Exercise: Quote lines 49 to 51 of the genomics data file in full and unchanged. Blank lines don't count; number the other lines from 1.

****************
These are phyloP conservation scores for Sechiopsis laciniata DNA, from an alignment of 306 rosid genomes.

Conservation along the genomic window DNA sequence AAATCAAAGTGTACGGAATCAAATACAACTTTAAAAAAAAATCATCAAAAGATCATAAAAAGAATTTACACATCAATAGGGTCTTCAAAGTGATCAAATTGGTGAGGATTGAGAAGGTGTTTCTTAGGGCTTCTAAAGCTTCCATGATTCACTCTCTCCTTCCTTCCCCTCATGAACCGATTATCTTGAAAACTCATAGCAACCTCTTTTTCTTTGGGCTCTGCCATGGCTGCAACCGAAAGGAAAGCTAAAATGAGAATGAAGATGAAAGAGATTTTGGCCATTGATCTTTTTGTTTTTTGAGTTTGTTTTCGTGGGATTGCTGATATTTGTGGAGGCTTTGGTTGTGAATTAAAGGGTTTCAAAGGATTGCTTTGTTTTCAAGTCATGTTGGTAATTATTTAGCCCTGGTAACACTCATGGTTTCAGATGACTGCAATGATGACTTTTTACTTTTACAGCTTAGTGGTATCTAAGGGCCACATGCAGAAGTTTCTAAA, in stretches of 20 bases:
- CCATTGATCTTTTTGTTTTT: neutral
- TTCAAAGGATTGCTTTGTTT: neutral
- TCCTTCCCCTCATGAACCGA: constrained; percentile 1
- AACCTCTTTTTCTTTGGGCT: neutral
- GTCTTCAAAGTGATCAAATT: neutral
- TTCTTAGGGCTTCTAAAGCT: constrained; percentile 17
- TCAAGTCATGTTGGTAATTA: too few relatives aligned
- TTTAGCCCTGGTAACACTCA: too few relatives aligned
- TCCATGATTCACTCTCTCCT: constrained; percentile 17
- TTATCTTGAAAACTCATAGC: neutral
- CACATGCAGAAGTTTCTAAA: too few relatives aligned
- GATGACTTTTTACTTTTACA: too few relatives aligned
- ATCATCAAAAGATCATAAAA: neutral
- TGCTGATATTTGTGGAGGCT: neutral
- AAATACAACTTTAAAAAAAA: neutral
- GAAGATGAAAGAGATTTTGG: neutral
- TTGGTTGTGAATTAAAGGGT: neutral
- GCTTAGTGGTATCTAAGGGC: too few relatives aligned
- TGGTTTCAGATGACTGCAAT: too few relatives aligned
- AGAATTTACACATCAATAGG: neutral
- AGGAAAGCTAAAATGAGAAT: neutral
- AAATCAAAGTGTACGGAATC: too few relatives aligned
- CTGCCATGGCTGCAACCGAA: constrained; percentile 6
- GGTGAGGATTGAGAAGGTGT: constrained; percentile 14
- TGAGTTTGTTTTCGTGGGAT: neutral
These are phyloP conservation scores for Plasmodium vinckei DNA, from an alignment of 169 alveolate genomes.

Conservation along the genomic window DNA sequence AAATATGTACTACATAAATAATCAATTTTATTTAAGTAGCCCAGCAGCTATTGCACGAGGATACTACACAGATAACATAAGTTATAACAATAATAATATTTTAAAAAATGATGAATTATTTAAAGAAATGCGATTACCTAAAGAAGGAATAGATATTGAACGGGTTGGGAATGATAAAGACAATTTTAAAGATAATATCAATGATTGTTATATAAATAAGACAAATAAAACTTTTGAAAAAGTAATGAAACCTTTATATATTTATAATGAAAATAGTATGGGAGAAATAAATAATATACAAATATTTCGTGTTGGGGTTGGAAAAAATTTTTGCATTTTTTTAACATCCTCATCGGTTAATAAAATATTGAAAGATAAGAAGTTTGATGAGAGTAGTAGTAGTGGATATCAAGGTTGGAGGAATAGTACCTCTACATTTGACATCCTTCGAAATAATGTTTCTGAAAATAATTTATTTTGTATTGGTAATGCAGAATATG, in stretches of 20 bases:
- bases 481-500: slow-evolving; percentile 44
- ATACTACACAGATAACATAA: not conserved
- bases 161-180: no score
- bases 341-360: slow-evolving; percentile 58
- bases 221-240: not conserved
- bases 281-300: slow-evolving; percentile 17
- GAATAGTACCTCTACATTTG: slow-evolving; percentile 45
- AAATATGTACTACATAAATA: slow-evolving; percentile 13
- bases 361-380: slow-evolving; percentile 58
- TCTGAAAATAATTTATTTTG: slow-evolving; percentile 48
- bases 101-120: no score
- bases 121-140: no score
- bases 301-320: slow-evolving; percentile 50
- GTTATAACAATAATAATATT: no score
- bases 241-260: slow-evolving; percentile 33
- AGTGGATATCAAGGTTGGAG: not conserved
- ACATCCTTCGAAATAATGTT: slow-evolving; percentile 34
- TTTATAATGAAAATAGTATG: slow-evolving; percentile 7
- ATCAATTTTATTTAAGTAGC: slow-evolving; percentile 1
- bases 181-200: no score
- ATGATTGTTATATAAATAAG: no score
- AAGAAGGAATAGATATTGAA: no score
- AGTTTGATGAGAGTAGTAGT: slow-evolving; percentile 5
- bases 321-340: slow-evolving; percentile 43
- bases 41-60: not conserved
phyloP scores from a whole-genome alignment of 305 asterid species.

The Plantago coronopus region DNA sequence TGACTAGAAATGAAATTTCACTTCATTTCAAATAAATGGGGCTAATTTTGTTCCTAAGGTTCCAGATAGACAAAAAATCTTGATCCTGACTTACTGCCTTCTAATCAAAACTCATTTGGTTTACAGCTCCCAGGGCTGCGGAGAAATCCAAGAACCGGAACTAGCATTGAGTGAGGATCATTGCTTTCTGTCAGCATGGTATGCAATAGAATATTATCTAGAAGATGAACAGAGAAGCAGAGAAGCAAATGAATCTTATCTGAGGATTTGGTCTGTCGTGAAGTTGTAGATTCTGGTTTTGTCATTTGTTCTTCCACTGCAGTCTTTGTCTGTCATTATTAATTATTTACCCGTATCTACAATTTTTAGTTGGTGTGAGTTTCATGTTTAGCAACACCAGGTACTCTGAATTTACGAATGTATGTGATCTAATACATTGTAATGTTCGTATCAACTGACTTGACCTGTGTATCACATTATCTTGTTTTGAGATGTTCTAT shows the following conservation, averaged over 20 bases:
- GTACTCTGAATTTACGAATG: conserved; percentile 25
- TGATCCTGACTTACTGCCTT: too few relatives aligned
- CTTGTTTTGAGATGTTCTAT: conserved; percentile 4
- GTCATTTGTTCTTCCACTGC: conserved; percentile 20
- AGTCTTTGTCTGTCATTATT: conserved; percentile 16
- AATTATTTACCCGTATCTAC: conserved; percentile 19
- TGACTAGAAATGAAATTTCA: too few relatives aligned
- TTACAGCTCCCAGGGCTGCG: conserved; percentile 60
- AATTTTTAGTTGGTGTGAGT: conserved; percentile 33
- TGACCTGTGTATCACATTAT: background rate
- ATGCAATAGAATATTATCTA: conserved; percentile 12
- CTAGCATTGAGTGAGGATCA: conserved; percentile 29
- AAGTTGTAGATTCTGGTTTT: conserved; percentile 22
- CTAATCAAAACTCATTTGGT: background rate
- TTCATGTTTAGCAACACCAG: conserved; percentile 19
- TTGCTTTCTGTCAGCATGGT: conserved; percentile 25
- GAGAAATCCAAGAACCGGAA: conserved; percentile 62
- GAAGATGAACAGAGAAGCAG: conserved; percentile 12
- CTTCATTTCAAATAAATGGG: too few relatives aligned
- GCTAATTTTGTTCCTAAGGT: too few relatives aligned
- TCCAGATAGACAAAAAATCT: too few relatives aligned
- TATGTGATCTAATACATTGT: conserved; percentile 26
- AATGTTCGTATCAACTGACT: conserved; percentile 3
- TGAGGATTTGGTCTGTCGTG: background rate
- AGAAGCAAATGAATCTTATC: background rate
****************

- bases 181-200: no score
- ATGATTGTTATATAAATAAG: no score
- AAGAAGGAATAGATATTGAA: no score